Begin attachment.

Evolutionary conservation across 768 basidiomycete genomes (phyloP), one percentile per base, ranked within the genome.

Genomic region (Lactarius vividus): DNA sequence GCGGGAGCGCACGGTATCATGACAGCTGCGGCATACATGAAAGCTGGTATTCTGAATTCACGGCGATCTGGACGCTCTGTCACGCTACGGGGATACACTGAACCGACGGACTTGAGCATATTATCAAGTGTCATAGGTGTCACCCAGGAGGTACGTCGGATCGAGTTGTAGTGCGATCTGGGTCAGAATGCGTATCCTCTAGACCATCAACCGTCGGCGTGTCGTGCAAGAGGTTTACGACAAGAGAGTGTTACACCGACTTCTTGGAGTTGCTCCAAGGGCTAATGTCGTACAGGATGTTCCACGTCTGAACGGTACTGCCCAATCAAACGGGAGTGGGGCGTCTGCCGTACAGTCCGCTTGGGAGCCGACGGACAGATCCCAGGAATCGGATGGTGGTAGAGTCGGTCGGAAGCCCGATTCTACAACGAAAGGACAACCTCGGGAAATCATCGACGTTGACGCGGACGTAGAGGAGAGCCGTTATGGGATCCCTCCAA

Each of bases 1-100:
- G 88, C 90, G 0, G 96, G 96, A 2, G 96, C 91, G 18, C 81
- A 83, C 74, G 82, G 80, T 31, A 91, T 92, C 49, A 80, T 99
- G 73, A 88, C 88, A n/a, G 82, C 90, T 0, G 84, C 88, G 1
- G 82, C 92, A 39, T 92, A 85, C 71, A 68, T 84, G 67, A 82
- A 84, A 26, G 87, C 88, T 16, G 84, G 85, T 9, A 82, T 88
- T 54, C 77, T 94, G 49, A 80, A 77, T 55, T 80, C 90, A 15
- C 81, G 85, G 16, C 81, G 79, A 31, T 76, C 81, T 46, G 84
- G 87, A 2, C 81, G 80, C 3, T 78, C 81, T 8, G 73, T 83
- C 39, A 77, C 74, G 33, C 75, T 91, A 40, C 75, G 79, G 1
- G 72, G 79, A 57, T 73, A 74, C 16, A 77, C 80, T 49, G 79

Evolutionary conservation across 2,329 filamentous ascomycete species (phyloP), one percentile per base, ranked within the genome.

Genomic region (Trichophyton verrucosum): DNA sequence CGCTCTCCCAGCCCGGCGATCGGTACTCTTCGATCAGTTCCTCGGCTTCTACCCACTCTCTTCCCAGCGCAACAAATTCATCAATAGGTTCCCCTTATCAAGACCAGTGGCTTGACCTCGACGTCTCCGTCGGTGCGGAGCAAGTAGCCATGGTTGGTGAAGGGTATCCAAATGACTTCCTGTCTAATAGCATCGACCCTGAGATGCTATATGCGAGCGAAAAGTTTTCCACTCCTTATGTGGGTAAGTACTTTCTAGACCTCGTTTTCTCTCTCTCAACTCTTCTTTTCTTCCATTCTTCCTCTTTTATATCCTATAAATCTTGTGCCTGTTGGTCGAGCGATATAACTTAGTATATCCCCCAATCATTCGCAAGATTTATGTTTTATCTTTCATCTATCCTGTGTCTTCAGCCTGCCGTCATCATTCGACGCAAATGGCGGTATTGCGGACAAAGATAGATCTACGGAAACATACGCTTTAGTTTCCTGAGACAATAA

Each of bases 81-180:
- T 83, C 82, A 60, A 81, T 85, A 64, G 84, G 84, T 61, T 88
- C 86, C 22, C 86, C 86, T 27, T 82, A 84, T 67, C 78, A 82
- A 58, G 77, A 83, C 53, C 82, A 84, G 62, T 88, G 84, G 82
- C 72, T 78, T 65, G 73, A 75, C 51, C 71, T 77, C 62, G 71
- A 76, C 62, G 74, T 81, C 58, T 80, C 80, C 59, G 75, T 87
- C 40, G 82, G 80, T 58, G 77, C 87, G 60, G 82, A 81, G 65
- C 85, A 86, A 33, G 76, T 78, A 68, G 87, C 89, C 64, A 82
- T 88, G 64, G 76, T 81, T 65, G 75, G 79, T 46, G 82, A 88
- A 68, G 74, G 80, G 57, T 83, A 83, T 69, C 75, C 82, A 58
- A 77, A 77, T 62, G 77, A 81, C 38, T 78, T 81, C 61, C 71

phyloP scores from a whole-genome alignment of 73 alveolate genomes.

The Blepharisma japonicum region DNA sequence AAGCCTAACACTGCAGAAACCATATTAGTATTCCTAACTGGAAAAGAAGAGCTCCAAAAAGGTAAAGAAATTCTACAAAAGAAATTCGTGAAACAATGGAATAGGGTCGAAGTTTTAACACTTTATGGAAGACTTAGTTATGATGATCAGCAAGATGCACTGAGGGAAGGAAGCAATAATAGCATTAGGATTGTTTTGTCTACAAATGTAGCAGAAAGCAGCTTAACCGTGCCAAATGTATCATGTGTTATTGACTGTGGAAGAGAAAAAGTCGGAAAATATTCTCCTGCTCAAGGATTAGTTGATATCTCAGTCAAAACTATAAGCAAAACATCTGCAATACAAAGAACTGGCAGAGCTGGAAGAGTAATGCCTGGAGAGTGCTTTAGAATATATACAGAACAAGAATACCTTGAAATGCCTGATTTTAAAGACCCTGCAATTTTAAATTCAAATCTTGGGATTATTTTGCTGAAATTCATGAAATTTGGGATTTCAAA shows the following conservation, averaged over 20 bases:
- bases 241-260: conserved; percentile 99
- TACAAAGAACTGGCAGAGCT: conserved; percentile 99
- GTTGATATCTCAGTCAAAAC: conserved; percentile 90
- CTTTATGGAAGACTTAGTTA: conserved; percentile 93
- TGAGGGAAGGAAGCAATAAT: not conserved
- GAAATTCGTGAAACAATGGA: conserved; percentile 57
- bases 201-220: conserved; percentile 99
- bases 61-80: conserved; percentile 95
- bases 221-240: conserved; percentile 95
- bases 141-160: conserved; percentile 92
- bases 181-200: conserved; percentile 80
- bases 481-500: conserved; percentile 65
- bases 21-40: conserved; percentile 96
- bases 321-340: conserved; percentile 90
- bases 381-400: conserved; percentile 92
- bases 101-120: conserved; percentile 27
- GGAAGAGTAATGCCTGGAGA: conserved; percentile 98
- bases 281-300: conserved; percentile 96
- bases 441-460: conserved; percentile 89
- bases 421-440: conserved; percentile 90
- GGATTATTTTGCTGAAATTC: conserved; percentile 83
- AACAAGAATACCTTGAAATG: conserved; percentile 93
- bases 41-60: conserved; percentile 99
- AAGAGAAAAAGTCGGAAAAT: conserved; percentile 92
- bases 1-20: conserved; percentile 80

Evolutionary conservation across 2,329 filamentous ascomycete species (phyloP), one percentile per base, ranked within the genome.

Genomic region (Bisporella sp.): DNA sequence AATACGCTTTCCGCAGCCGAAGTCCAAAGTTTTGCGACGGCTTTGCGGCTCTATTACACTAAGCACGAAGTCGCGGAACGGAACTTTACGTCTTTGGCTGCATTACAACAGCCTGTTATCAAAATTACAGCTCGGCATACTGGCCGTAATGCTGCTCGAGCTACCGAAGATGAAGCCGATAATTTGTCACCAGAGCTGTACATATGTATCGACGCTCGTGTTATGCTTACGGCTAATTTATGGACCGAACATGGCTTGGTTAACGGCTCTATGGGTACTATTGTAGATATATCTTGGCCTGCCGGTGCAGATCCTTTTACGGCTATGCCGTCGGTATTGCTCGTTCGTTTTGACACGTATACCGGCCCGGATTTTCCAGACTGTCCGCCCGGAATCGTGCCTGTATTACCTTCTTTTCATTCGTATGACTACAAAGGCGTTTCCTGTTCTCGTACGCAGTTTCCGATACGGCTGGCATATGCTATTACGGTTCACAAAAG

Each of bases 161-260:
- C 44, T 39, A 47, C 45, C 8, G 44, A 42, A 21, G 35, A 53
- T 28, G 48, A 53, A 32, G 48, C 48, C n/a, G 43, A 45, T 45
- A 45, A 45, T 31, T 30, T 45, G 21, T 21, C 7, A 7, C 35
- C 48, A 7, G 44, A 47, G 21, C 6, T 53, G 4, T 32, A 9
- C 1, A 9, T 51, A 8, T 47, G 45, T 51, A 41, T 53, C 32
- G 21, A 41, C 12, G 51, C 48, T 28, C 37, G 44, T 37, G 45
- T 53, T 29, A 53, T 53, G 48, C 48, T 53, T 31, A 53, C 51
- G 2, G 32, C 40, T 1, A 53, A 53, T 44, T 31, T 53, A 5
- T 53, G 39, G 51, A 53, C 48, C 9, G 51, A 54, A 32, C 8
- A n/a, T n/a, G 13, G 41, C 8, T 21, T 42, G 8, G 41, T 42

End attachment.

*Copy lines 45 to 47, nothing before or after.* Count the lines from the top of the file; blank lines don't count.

- GGAAGAGTAATGCCTGGAGA: conserved; percentile 98
- bases 281-300: conserved; percentile 96
- bases 441-460: conserved; percentile 89